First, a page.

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Teaching The Process Will Have A Greater Pay Off

3rd Grade teacher explains the importance of teaching our children process rather than just doing everything for them

Yesterday in class I literally witnessed a student having a meltdown. It was physical as well as emotional as he slumped into his chair, put his head onto his desk and laid it there in a puddle of tears.

“Over what?” you may ask.

Finding and fixing his own mistakes.  I’m so lucky to have a UCSC student teacher, Mr. M, in my third grade class at De Laveaga Elementary. Often when he is teaching I am able to observe the students and, boy, is it fascinating.

Mr. M asked this boy to self-correct on a simple weekly assignment. He gave him the necessary tools and instruction and headed off to help another struggling student. In my opinion, this is excellent teaching.

However, observing this I realized that this teaching style will not work unless we make some serious changes.  Time to speak up, AGAIN.

It is so much easier for us to DO things for our children rather than TEACH them HOW to do them. I remember my own father telling me this about the tying shoelaces analogy.  It took forever for me to learn how to tie my shoes. It would have been so much easier for him or my mother to just tie them for me. But, back in the dark ages when I went to kindergarten, you had to know how to tie your own laces before they admitted you into school. 

Not so today. We are all so rushed keeping afloat in this crazy economy that we forget the important things: our children. At the moment we are rushed it seems so much easier to just DO the task for the child, but if you sit down and ponder this thought for a moment, the pay-off in the end is much better if we take the time to sit down and explain the process to the child.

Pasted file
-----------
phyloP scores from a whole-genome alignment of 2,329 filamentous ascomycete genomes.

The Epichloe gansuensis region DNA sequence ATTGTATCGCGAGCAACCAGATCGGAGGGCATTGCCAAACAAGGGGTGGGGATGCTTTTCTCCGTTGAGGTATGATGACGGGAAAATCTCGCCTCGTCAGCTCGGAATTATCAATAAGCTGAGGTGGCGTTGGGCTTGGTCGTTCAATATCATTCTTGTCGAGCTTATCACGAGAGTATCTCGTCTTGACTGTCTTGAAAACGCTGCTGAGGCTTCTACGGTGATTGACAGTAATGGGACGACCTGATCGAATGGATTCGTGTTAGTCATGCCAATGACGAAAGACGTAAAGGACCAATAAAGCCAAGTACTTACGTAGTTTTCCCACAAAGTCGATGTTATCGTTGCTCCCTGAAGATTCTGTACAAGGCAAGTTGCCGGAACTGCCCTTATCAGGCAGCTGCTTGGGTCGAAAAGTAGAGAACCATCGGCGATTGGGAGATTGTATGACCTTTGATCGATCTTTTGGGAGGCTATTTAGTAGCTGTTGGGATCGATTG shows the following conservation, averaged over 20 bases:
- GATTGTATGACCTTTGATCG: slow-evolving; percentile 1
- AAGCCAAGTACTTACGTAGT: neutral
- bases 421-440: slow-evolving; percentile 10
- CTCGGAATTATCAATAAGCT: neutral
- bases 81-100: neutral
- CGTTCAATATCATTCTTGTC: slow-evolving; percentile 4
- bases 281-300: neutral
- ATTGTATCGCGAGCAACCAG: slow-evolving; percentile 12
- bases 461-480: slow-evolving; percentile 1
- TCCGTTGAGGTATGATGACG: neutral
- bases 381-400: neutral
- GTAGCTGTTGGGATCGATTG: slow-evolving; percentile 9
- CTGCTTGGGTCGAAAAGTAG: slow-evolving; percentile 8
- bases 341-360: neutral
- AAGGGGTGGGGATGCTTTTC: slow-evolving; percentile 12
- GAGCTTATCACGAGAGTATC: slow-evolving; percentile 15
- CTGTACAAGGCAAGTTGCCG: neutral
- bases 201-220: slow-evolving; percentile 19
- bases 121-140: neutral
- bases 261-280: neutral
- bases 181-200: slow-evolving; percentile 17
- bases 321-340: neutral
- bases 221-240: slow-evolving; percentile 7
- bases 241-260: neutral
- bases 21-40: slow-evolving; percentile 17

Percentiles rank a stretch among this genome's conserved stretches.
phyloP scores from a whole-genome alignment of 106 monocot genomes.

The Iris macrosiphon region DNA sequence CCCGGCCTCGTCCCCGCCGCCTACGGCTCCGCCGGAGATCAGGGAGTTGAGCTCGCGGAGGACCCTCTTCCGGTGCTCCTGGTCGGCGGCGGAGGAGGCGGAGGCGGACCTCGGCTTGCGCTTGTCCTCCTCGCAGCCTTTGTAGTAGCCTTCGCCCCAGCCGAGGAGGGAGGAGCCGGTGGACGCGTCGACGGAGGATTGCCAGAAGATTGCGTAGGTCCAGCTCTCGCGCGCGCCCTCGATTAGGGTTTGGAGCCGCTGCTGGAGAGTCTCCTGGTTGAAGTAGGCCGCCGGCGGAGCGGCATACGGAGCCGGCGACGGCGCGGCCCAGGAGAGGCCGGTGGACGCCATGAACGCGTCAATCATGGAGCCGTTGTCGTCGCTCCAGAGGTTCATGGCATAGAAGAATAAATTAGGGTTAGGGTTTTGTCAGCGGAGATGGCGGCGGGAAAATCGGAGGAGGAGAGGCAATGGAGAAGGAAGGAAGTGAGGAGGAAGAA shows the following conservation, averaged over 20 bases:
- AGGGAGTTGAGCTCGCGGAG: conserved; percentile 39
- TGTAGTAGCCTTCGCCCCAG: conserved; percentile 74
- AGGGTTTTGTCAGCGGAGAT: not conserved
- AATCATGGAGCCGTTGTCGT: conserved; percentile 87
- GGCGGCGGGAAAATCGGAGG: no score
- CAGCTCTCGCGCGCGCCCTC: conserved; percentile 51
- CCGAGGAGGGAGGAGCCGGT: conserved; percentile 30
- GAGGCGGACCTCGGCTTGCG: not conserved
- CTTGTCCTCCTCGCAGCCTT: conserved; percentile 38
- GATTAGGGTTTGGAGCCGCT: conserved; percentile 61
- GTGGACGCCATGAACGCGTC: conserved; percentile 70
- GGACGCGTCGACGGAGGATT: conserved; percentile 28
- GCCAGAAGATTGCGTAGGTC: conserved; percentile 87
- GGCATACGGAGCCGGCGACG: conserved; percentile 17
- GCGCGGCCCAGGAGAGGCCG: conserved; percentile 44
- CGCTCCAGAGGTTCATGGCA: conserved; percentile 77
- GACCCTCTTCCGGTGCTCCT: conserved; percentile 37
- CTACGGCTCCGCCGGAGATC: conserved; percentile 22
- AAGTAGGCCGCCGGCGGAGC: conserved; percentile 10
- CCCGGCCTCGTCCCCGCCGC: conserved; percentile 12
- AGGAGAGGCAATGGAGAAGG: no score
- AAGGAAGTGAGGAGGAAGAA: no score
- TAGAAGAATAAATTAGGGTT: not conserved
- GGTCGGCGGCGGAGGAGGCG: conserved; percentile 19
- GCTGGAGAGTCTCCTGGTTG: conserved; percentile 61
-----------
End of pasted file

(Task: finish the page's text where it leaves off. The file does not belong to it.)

Children innately want to help themselves.  They just don’t have the know-how or skills to do so. It is our job to teach them HOW to get from point A to point Z and all of the steps between them 

Imagine a world where children have problem-solving skills…where they know how to find their own mistakes and auto-correct…where they know how to talk to each other in a language other than text.

Ohhh, I’m getting goose bumps!

On a serious note, though, if students knew how to problem solve and self-check, teachers could spend so much time teaching above and beyond the curriculum we are assigned.  Students would learn more. Our beloved students and children would morph into better and smarter people.

Wait.

Test scores would go up.

Here I go again….

Joshua Vincent October 19, 2012 at 12:16 PM
Someone that actually educates, what a novel concept. Couldn't agree more about the importance of process. It's so important in art, life, love, learning ...
Aleta Lewis October 19, 2012 at 04:51 PM
Love this Sheila. This is why when you come to my house, my toilets are not sparkling....the 9 year old does it! Learning come at the crossroads of support and challenge. If we do it for them, sure our 'toilets' in life will be cleaner, but then we have adults who have been taught entitlement and dependence.
Pamela October 19, 2012 at 10:33 PM
Great article, Sheila. This fits into the Gradual Release of Responsibility, where the teacher scaffolds and guides until the student can perform independently, instead of 'assigning learning.' Instructional practice at its best. (Pearson, Frey & Fisher).

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